In A Super Mario World
Mario appears as the titular character of the McLeodGaming Cartoon, A Super Mario World, which is a crossover parody between the Mario series, the The Legend of Zelda series, the Sonic series and the Kingdom Hearts series. In the first episode, Mario is first seen running toward Peach's Castle to get to see his favourite show "You got Schooled". After it ends, Luigi comes and tells Mario he found Link's Master Sword in front of the castle, both oblivous of this at first, and gives it to him. Mario goes out to get some fight and suddenly feels the sword enchantred effect that allows him to levitate in the air. He then proceeds to slaught many of the regular Super Mario World enemies, including a gigantic Morton Koopa Jr.. To Mario's dismay, Link is looking for his sword so he can save Zelda from Bowser and he accuses Mario from stealing it when he finds he has it. Link snatches the Master Sword from Mario's hand and proceeds to punish him; Mario gets up and clarifies he didn't stole the sword but that his brother found it and gave it to him. Clearing the misunderstanding, Link explains his situation to Mario, both then, decide to infiltrate Bowser's Castle and rescue Zelda.
In the second episode, now inside Bowser's Castle, Mario point how the castle look more high tech than ever. There they are confronted by a Bowser's hologram who tells them that he didn't left the castle unguarded, then Sonic and Knuckles are revealed to be his guardians. Mario and Link then ensue a fight against them. Link points Mario a ? Block that may be useful, but when he tries to get, he is stopped by Knuckles. So Mario could get the ? Block, Link fights alone Sonic and Knuckles to distract them. Mario gets the ? Block and finds a Cape Feather inside it, thus turning into Cape Mario. Mario quickly saves Link in time and pushes Knuckles into the lava, Sonic flees into another room, but Mario and Link go in his pursue. In the other room, Sonic turns into Super Sonic and nearly kills Mario and Link, but are saved at the last moment by Cloud who is looking for the "real" enemy (he initally belives it to be Sephiroth) who turns out not to be Bowser. Everything is revealed, including that Dr. Eggman helped Bowser contruct their "Bowser-Eggman Cruiser" and that Zelda was just a bait to get the three heroes together so they can be take down all together by Riku. Link kills Bowser in rage. Cloud request Mario to take Link and Zelda to a safety place while he fights Riku. As the credits roll, Mario is seen taking Link and Zelda to the border of Hyrule, they all bid farewell and Zelda gives Mario a small kiss in thanks. She and Link enter Hyrule and Mario goes the other way.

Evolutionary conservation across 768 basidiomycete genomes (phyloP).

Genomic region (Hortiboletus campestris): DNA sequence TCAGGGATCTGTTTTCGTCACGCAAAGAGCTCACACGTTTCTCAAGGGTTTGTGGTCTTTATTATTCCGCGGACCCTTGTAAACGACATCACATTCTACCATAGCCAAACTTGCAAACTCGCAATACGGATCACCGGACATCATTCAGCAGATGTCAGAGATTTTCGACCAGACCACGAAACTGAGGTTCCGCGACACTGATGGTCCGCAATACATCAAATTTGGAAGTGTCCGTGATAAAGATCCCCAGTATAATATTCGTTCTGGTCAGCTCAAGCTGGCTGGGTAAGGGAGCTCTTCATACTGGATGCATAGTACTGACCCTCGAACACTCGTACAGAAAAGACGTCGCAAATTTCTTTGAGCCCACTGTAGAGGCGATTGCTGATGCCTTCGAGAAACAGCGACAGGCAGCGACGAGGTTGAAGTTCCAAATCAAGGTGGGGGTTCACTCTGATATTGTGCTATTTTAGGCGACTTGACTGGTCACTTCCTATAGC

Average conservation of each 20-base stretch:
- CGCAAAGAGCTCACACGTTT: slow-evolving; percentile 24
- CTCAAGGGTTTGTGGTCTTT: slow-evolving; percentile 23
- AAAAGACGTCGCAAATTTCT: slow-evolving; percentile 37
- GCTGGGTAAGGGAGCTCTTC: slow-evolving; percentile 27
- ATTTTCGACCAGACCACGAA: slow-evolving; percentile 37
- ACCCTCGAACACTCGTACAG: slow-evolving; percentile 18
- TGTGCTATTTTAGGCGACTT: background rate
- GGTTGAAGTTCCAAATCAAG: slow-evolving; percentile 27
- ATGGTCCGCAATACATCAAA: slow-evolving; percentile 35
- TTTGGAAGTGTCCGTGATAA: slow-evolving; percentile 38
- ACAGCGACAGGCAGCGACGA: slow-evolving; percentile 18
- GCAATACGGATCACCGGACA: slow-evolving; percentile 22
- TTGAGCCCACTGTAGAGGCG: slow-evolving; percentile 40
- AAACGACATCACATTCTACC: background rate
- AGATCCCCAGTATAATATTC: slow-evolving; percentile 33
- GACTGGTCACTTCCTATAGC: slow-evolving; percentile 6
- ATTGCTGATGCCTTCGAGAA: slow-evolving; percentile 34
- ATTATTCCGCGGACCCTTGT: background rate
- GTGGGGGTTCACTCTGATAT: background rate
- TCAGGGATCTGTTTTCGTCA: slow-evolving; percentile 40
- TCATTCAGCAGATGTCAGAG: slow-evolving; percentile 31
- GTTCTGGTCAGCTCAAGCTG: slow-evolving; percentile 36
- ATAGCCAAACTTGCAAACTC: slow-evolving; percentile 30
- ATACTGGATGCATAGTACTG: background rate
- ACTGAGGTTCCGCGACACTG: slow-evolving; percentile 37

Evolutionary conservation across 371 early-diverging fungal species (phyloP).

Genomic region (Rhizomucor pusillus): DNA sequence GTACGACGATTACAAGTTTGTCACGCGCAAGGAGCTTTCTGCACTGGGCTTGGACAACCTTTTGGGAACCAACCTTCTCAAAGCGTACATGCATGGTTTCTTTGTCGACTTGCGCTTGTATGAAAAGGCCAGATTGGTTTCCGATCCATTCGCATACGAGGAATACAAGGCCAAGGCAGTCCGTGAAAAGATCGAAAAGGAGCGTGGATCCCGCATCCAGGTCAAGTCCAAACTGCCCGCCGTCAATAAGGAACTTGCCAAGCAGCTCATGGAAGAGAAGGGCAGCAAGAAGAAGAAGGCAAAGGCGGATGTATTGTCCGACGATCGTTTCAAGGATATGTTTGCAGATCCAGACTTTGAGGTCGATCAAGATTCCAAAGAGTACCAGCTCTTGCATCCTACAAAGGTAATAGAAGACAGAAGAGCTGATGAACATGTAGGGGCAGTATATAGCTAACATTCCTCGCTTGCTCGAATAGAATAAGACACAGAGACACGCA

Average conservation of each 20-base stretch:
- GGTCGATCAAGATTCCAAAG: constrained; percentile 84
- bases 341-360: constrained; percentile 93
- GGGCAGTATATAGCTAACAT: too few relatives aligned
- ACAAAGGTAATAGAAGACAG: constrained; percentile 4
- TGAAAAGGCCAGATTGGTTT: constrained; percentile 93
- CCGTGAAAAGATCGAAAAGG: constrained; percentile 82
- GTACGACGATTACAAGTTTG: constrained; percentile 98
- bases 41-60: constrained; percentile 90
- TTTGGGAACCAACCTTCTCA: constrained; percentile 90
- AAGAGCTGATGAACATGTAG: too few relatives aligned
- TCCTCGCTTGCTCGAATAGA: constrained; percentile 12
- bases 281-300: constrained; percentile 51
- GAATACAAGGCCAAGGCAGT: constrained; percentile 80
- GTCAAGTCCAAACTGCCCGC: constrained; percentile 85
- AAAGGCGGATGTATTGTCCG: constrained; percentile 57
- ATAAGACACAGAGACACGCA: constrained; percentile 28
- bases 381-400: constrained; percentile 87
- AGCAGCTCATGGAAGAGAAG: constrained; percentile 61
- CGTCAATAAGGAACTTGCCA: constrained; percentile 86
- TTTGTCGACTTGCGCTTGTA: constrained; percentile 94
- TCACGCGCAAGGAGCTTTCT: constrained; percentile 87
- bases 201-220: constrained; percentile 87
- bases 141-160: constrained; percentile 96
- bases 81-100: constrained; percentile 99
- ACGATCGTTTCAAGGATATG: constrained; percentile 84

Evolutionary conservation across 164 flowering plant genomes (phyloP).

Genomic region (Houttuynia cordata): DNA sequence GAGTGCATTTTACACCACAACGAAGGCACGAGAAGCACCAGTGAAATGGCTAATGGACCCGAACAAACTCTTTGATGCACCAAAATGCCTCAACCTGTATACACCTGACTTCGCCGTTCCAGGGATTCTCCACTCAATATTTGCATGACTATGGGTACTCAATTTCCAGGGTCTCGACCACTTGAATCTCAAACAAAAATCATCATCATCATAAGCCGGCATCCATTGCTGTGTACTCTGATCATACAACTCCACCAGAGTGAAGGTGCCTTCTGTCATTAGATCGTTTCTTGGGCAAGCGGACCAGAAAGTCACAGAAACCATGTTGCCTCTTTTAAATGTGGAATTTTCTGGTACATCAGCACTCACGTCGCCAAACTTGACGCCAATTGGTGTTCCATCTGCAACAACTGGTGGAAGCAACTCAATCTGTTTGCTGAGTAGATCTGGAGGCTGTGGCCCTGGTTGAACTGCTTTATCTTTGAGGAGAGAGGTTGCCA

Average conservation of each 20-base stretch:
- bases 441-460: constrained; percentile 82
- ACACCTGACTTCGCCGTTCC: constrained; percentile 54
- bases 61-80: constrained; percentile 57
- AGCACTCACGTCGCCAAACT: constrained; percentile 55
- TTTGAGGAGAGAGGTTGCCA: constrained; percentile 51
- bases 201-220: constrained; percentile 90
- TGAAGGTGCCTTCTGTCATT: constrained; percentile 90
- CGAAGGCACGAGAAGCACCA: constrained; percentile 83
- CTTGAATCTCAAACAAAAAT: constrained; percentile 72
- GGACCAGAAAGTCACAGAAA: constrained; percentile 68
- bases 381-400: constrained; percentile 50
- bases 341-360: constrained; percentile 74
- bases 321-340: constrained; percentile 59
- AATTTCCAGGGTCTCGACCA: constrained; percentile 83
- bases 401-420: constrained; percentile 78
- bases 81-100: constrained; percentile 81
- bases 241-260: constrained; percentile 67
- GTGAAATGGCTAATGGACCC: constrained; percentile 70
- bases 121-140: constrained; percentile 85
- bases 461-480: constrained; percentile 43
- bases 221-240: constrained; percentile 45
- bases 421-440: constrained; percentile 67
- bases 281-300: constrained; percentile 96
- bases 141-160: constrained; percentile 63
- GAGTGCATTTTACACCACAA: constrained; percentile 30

In the third episode, Mario makes a minor appearance, last seen about to be crushed by the falling Bowser's Castle but leaving his fate uncertain.
In the Super Smash Flash series
In Super Smash Flash
- Main article: Mario (Super Smash Flash)
Mario is a playable starter character in Super Smash Flash. Due the physics this game has, Mario balanced traits can be hardly noticed, as all characters have almost the same weight and have a limited moveset. Most of his attacks are based, or seem to be inspired, on his moveset from the Super Smash Bros. series, including the Fireball or the Mario Tornado. His sprites are completely custom.
In Super Smash Flash 2
- Main article: Mario (Super Smash Flash 2)
Mario reappears in SSF sequel, Super Smash Flash 2. He was one of the first characters confirmed in the trailer and made playable in demo. His moveset was widely updated to match how it is in the Super Smash Bros. games, thus Mario fall under the category of a mid-tier character. His old sprites were a "brawlified" version of his Super Mario World sprites. His new sprites are based on his various appearances, but looks similar to how he appears in Super Smash Bros. for Nintendo 3DS and Wii U. He is ranked 10th on the current tier list.